javascript

Use HERE Interactive Maps with ReactJS to Pick a Theme

By Jayson DeLancey | 14 November 2018

Many developers struggle when trying to integrate HERE Maps into their ReactJS application.  Typically, when trying to adapt the Quick Start Maps API for JavaScript it is very easy to stumble into some of the challenges of using third party libraries like ours with React.  Once you are aware of these pitfalls though, you can build an app to select a custom map theme and style from the Map Tile API.

Project

For this project, we want to display an interactive map that allows the user to choose a theme. A slippy map like this that allows the user to pan and zoom around is one of the most common maps on the web. Since it may not be straightforward how to fetch raster tiles and build the standard behaviors into a UI, using the Maps JavaScript SDK  is invaluable for a consistent experience.

By clicking one of the thumbnail images, the interactive map will update with a new tile service provider as demonstrated in this gif:

theme-picker-demo

 

Basic React

For a basic single-page app, you might start by including the React and HERE libraries from a CDN directly in your index.html.

<script src="https://unpkg.com/react@16/umd/react.development.js" crossorigin></script>
<script src="https://unpkg.com/react-dom@16/umd/react-dom.development.js" crossorigin></script>

Create a simple ES6 class called SimpleHereMap. The componentDidMount() method runs after the render() method per the React Component Lifecycle which means we can more or less include the HERE JavaScript Quick Start code just as is.

 
const e = React.createElement;

class SimpleHereMap extends React.Component {
  componentDidMount() {
    var platform = new H.service.Platform({
        app_id: 'APP_ID_HERE',
        app_code: 'APP_CODE_HERE',
        })

    var layers = platform.createDefaultLayers();
    var map = new H.Map(
        document.getElementById('map'),
        layers.normal.map,
        {
            center: {lat: 42.345978, lng: -83.0405},
            zoom: 12,
        });

    var events = new H.mapevents.MapEvents(map);
    var behavior = new H.mapevents.Behavior(events);
    var ui = H.ui.UI.createDefault(map, layers);
  }

  render() {
      return e('div', {"id": "map"});
  }
}

const domContainer = document.querySelector('#app');
ReactDOM.render(e(SimpleHereMap), domContainer);

This example works if you use it standalone in a single index.html file but doesn’t make use of JSX and falls apart if you try to use create-react-app. If you use that tool as described in a few of the other ReactJS posts you may see the next error.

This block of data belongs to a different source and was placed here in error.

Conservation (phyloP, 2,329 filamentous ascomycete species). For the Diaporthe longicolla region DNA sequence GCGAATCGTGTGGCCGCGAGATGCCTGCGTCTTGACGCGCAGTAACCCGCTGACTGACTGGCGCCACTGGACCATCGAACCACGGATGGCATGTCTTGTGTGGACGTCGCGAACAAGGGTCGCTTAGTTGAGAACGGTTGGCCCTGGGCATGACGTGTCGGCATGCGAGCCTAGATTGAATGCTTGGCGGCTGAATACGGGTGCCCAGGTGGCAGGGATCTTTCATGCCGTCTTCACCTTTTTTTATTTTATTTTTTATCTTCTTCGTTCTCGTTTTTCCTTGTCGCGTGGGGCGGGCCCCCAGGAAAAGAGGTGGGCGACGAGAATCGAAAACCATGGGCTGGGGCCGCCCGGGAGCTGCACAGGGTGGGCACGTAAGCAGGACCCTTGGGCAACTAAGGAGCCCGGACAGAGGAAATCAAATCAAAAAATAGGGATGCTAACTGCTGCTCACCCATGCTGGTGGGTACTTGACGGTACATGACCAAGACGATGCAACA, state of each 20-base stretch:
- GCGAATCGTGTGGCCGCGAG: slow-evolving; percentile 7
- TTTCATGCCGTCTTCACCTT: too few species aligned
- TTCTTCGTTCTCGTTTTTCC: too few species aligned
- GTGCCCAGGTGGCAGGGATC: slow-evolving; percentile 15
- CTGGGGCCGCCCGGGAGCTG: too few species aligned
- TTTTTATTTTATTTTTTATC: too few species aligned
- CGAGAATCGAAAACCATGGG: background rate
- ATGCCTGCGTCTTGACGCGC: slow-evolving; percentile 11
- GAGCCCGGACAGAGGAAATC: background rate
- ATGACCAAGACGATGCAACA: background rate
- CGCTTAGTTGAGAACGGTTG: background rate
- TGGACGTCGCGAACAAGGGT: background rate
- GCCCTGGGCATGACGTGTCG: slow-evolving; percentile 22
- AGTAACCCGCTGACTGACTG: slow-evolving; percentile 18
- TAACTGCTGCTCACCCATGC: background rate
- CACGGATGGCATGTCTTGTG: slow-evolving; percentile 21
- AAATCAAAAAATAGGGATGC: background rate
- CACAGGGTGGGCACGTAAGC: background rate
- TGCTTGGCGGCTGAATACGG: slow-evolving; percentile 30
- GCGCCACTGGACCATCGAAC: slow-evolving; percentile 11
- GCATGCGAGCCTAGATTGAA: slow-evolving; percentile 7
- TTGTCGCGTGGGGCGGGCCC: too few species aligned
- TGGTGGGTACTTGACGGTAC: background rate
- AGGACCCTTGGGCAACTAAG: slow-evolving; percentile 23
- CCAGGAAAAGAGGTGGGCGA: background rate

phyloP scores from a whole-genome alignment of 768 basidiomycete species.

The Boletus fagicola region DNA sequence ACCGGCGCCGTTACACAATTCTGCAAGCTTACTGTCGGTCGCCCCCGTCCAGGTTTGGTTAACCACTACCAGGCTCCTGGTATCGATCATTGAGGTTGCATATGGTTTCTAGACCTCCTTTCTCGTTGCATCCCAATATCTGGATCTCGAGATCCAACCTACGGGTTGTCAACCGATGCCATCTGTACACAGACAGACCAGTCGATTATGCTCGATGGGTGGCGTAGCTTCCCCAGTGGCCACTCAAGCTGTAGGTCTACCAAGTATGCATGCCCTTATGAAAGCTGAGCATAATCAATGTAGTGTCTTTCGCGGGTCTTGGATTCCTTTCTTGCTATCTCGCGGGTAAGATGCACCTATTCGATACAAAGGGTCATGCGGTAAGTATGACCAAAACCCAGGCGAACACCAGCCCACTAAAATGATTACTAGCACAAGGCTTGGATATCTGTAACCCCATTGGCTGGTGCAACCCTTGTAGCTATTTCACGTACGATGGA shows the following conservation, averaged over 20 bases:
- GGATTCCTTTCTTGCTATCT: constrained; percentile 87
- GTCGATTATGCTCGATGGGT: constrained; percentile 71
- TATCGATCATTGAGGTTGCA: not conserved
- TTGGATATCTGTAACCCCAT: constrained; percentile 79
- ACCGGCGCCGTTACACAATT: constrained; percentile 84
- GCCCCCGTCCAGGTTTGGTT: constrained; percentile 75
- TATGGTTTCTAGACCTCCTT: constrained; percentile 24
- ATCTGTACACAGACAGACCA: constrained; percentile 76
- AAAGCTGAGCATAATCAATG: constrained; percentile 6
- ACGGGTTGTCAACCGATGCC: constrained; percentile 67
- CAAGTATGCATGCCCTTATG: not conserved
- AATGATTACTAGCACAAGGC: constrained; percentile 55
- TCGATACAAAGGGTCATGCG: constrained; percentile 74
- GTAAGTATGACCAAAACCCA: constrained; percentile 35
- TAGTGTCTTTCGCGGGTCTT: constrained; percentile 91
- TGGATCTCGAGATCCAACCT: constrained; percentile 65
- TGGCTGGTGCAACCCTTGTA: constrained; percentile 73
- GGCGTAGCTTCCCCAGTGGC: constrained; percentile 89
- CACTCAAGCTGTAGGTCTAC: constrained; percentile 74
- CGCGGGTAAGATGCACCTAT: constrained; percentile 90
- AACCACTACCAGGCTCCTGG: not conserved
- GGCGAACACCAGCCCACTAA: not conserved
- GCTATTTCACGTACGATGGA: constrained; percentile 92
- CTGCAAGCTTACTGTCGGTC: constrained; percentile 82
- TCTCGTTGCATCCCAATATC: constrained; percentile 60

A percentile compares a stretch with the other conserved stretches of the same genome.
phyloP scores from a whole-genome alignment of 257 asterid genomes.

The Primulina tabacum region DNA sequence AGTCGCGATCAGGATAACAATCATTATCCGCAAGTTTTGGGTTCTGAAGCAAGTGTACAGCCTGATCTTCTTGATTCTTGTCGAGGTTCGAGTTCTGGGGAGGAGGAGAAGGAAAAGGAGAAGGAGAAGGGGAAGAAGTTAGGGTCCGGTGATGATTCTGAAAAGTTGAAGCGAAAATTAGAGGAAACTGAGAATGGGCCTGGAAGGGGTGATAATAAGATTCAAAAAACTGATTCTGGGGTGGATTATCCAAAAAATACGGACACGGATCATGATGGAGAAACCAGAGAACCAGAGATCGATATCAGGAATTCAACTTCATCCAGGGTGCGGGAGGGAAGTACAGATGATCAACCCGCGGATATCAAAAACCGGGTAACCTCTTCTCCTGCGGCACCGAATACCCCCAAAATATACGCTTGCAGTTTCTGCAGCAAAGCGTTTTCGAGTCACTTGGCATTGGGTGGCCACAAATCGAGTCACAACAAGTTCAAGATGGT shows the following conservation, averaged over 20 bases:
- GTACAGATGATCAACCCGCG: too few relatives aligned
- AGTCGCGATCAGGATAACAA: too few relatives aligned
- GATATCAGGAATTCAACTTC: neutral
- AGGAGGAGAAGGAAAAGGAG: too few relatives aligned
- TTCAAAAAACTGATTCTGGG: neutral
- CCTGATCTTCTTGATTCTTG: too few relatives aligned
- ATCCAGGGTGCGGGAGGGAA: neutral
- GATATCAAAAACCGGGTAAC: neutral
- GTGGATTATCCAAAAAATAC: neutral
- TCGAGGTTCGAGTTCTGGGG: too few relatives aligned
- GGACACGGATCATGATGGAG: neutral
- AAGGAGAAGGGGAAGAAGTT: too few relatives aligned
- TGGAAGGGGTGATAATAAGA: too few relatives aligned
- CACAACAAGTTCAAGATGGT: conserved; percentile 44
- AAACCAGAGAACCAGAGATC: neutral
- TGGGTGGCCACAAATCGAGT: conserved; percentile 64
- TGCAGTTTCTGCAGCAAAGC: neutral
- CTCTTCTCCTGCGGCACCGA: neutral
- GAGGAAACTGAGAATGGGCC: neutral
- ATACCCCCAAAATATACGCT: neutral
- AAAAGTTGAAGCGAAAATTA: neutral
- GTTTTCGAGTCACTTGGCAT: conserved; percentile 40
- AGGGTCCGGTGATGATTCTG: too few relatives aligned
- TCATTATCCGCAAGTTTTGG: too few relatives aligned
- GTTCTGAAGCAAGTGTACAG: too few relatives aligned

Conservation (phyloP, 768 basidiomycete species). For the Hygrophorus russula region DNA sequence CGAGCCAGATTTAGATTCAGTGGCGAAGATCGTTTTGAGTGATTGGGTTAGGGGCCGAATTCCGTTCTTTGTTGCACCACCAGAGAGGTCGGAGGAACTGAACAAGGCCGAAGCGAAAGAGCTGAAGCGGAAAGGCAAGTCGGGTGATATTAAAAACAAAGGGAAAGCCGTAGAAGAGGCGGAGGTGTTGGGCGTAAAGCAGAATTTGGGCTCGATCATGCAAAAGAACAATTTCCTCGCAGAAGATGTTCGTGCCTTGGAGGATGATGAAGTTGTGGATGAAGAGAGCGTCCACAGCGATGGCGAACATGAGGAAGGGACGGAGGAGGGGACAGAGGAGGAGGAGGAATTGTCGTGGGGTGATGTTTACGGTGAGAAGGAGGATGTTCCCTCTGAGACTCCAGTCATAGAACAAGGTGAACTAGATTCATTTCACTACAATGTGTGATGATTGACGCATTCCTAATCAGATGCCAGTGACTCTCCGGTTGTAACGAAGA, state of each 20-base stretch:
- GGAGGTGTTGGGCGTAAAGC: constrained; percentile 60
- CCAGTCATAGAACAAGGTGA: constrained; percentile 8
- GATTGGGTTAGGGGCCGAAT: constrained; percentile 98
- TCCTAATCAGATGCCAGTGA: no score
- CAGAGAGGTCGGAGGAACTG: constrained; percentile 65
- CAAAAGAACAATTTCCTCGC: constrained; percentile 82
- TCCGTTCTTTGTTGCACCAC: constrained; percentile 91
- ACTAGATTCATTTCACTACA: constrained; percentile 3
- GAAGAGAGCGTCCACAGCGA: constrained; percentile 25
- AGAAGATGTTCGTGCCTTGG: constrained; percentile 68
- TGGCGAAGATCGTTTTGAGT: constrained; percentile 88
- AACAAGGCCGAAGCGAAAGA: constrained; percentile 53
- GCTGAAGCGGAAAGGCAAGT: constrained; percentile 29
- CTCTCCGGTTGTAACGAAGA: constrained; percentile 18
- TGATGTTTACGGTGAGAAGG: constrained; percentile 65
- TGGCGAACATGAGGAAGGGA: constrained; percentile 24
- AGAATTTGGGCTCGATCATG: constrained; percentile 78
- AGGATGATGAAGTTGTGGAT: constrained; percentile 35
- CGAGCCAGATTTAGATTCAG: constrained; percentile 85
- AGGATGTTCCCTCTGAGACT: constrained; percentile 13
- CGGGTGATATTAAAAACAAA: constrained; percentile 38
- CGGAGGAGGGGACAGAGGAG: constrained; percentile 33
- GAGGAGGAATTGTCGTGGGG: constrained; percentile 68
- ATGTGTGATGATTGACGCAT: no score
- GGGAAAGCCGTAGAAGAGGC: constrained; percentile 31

‘H’ is not defined no-undef

Adapting the above example for create-react-app requires a few minor changes.

  1. Move the includes of the HERE script libraries into public/index.html
  2. Create a Map.js with the SimpleHereMap class.
  3. Update the render() method to use JSX to place the <div/> element.

If you make those changes and npm start you will likely see the following error in your console:

‘H’ is not defined no-undef

The initialization of H.service.Platform() is causing an error because H is not in scope. This is not unique to HERE and is generally the case with any 3rd party code you try to include with React. Using create-react-app implies using its toolchain including webpack as a module bundler, eslint for checking syntax, and Babel to transpile JSX.

Any library like the HERE JavaScript SDK that has a global variable like H might run into a similar problem during compilation (jQuery, Leaflet, etc.). By referencing non-imported code like this, the syntax linter which is platform agnostic will complain because it doesn’t know that the page will ultimately be rendered in a web browser.

The simple fix is to reference window.H instead. Unfortunately, this does violate one of the basic principles of building modular JavaScript applications by tightly coupling our <script> includes with our component but it works.

public/index.html

The script libraries are simply included in the public index.html.

 
@@ -4,6 +4,14 @@
     <meta name="viewport" content="width=device-width, initial-scale=1, shrink-to-fit=no">
+
+    <link rel="stylesheet" type="text/css" href="https://js.api.here.com/v3/3.0/mapsjs-ui.css?dp-version=1526040296" />
+
+    <script type="text/javascript" src="https://js.api.here.com/v3/3.0/mapsjs-core.js"></script>
+    <script type="text/javascript" src="https://js.api.here.com/v3/3.0/mapsjs-service.js"></script>
+    <script type="text/javascript" src="https://js.api.here.com/v3/3.0/mapsjs-ui.js"></script>
+    <script type="text/javascript" src="https://js.api.here.com/v3/3.0/mapsjs-mapevents.js"></script>
+

src/Map.js

The Map component defines the rendered map. We’ll be making a few more changes to this class later once we get to the theme selection.  We're storing a lot of the properties like lat, long, zoom, and app credentials as state so that they can be changed dynamically.

 
class Map extends Component {
    constructor(props) {
        super(props);

        this.platform = null;
        this.map = null;

        this.state = {
            app_id: props.app_id,